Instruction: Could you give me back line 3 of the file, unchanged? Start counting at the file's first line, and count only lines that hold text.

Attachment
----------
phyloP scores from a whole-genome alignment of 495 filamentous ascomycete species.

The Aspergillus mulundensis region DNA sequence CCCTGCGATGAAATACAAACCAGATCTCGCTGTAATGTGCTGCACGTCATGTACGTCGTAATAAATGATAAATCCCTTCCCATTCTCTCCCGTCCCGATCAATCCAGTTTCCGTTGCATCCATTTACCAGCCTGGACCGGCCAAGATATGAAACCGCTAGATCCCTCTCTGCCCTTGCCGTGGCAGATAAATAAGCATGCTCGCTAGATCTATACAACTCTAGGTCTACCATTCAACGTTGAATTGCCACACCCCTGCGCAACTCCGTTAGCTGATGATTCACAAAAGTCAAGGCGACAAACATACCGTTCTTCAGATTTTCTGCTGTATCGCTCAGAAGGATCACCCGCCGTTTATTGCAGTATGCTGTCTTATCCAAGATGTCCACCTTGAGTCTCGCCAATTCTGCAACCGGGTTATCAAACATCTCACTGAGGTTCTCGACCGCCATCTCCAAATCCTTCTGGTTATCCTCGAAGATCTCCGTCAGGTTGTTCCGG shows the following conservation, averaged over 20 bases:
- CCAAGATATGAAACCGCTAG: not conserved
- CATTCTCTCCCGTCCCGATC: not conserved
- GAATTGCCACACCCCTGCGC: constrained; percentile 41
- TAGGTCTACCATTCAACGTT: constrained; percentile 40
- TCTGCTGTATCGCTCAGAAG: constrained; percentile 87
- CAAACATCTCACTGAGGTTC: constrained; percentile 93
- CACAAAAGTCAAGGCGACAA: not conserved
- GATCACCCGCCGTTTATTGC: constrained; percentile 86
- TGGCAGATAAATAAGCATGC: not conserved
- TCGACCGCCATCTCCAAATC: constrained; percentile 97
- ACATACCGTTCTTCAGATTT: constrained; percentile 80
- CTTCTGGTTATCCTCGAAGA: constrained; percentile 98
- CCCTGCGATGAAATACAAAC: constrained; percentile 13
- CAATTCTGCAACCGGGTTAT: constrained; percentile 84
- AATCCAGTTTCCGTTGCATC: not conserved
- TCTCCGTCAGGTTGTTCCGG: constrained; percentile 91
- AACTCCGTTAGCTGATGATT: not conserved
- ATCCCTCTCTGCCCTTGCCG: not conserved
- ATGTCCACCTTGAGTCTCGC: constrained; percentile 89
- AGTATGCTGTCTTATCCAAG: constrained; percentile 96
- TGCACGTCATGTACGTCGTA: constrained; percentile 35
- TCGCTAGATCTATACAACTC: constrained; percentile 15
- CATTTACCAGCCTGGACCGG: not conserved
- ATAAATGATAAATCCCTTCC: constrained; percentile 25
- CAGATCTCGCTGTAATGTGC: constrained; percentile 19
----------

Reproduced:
- CCAAGATATGAAACCGCTAG: not conserved